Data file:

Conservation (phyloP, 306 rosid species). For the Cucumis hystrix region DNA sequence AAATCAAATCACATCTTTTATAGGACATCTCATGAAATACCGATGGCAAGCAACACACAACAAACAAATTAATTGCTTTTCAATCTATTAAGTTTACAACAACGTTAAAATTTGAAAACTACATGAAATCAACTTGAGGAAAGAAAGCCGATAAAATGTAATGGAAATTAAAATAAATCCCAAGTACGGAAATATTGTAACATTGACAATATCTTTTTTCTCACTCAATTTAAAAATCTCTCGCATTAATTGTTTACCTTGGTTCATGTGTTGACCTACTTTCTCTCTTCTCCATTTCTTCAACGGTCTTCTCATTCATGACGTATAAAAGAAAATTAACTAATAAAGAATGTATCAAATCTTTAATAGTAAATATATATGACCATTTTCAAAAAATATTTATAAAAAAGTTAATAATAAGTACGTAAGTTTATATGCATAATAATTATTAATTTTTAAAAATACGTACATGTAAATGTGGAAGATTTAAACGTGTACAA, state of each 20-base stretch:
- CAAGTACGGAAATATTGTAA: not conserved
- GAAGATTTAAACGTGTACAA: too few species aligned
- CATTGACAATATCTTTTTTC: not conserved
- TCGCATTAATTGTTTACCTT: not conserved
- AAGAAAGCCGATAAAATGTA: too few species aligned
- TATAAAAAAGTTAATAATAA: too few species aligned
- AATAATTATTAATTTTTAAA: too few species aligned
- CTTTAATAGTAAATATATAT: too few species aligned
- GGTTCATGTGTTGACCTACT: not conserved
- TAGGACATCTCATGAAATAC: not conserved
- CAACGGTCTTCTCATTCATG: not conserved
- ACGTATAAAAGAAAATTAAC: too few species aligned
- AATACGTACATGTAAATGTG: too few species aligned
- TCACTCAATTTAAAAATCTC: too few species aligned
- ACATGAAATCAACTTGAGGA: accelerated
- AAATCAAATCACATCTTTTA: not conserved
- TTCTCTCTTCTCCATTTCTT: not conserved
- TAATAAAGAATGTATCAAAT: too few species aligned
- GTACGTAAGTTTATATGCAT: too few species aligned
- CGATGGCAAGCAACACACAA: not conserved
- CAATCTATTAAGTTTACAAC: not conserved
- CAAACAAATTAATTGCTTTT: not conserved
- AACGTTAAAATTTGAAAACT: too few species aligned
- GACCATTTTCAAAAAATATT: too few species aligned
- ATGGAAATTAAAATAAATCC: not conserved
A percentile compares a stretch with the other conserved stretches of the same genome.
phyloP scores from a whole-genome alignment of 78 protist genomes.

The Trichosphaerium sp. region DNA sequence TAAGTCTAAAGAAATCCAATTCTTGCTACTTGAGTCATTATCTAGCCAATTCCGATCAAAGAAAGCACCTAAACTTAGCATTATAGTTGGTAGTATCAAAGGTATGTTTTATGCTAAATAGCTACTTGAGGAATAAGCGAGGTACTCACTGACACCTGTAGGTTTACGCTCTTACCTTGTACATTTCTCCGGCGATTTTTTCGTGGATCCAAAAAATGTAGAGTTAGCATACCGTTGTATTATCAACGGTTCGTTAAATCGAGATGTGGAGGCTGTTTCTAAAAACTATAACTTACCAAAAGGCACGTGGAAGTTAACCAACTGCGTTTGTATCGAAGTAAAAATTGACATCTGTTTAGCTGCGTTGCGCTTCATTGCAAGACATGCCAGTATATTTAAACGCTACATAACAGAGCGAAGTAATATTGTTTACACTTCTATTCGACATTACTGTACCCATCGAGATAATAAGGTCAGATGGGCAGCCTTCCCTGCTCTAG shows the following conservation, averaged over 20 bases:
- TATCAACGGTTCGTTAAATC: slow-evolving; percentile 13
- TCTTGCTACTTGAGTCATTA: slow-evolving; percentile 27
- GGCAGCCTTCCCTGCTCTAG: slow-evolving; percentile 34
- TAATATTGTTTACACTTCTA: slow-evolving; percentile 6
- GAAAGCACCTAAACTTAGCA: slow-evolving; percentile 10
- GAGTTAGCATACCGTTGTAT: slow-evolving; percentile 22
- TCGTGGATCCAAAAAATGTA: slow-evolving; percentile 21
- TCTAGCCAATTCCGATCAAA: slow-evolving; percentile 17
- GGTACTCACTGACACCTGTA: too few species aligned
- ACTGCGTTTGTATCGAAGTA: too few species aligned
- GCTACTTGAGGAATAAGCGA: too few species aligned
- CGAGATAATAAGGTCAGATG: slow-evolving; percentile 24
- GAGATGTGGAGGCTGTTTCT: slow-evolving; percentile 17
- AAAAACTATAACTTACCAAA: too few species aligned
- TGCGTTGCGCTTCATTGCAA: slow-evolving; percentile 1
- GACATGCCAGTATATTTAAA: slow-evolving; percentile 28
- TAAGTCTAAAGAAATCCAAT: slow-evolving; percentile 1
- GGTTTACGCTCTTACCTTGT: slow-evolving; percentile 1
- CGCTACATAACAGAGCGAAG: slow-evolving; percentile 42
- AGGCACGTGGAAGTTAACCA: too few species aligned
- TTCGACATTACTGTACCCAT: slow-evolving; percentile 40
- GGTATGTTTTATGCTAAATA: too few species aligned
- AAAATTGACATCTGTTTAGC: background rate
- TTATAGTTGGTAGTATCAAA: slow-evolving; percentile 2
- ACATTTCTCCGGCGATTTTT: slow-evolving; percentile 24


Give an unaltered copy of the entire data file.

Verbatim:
Conservation (phyloP, 306 rosid species). For the Cucumis hystrix region DNA sequence AAATCAAATCACATCTTTTATAGGACATCTCATGAAATACCGATGGCAAGCAACACACAACAAACAAATTAATTGCTTTTCAATCTATTAAGTTTACAACAACGTTAAAATTTGAAAACTACATGAAATCAACTTGAGGAAAGAAAGCCGATAAAATGTAATGGAAATTAAAATAAATCCCAAGTACGGAAATATTGTAACATTGACAATATCTTTTTTCTCACTCAATTTAAAAATCTCTCGCATTAATTGTTTACCTTGGTTCATGTGTTGACCTACTTTCTCTCTTCTCCATTTCTTCAACGGTCTTCTCATTCATGACGTATAAAAGAAAATTAACTAATAAAGAATGTATCAAATCTTTAATAGTAAATATATATGACCATTTTCAAAAAATATTTATAAAAAAGTTAATAATAAGTACGTAAGTTTATATGCATAATAATTATTAATTTTTAAAAATACGTACATGTAAATGTGGAAGATTTAAACGTGTACAA, state of each 20-base stretch:
- CAAGTACGGAAATATTGTAA: not conserved
- GAAGATTTAAACGTGTACAA: too few species aligned
- CATTGACAATATCTTTTTTC: not conserved
- TCGCATTAATTGTTTACCTT: not conserved
- AAGAAAGCCGATAAAATGTA: too few species aligned
- TATAAAAAAGTTAATAATAA: too few species aligned
- AATAATTATTAATTTTTAAA: too few species aligned
- CTTTAATAGTAAATATATAT: too few species aligned
- GGTTCATGTGTTGACCTACT: not conserved
- TAGGACATCTCATGAAATAC: not conserved
- CAACGGTCTTCTCATTCATG: not conserved
- ACGTATAAAAGAAAATTAAC: too few species aligned
- AATACGTACATGTAAATGTG: too few species aligned
- TCACTCAATTTAAAAATCTC: too few species aligned
- ACATGAAATCAACTTGAGGA: accelerated
- AAATCAAATCACATCTTTTA: not conserved
- TTCTCTCTTCTCCATTTCTT: not conserved
- TAATAAAGAATGTATCAAAT: too few species aligned
- GTACGTAAGTTTATATGCAT: too few species aligned
- CGATGGCAAGCAACACACAA: not conserved
- CAATCTATTAAGTTTACAAC: not conserved
- CAAACAAATTAATTGCTTTT: not conserved
- AACGTTAAAATTTGAAAACT: too few species aligned
- GACCATTTTCAAAAAATATT: too few species aligned
- ATGGAAATTAAAATAAATCC: not conserved
A percentile compares a stretch with the other conserved stretches of the same genome.
phyloP scores from a whole-genome alignment of 78 protist genomes.

The Trichosphaerium sp. region DNA sequence TAAGTCTAAAGAAATCCAATTCTTGCTACTTGAGTCATTATCTAGCCAATTCCGATCAAAGAAAGCACCTAAACTTAGCATTATAGTTGGTAGTATCAAAGGTATGTTTTATGCTAAATAGCTACTTGAGGAATAAGCGAGGTACTCACTGACACCTGTAGGTTTACGCTCTTACCTTGTACATTTCTCCGGCGATTTTTTCGTGGATCCAAAAAATGTAGAGTTAGCATACCGTTGTATTATCAACGGTTCGTTAAATCGAGATGTGGAGGCTGTTTCTAAAAACTATAACTTACCAAAAGGCACGTGGAAGTTAACCAACTGCGTTTGTATCGAAGTAAAAATTGACATCTGTTTAGCTGCGTTGCGCTTCATTGCAAGACATGCCAGTATATTTAAACGCTACATAACAGAGCGAAGTAATATTGTTTACACTTCTATTCGACATTACTGTACCCATCGAGATAATAAGGTCAGATGGGCAGCCTTCCCTGCTCTAG shows the following conservation, averaged over 20 bases:
- TATCAACGGTTCGTTAAATC: slow-evolving; percentile 13
- TCTTGCTACTTGAGTCATTA: slow-evolving; percentile 27
- GGCAGCCTTCCCTGCTCTAG: slow-evolving; percentile 34
- TAATATTGTTTACACTTCTA: slow-evolving; percentile 6
- GAAAGCACCTAAACTTAGCA: slow-evolving; percentile 10
- GAGTTAGCATACCGTTGTAT: slow-evolving; percentile 22
- TCGTGGATCCAAAAAATGTA: slow-evolving; percentile 21
- TCTAGCCAATTCCGATCAAA: slow-evolving; percentile 17
- GGTACTCACTGACACCTGTA: too few species aligned
- ACTGCGTTTGTATCGAAGTA: too few species aligned
- GCTACTTGAGGAATAAGCGA: too few species aligned
- CGAGATAATAAGGTCAGATG: slow-evolving; percentile 24
- GAGATGTGGAGGCTGTTTCT: slow-evolving; percentile 17
- AAAAACTATAACTTACCAAA: too few species aligned
- TGCGTTGCGCTTCATTGCAA: slow-evolving; percentile 1
- GACATGCCAGTATATTTAAA: slow-evolving; percentile 28
- TAAGTCTAAAGAAATCCAAT: slow-evolving; percentile 1
- GGTTTACGCTCTTACCTTGT: slow-evolving; percentile 1
- CGCTACATAACAGAGCGAAG: slow-evolving; percentile 42
- AGGCACGTGGAAGTTAACCA: too few species aligned
- TTCGACATTACTGTACCCAT: slow-evolving; percentile 40
- GGTATGTTTTATGCTAAATA: too few species aligned
- AAAATTGACATCTGTTTAGC: background rate
- TTATAGTTGGTAGTATCAAA: slow-evolving; percentile 2
- ACATTTCTCCGGCGATTTTT: slow-evolving; percentile 24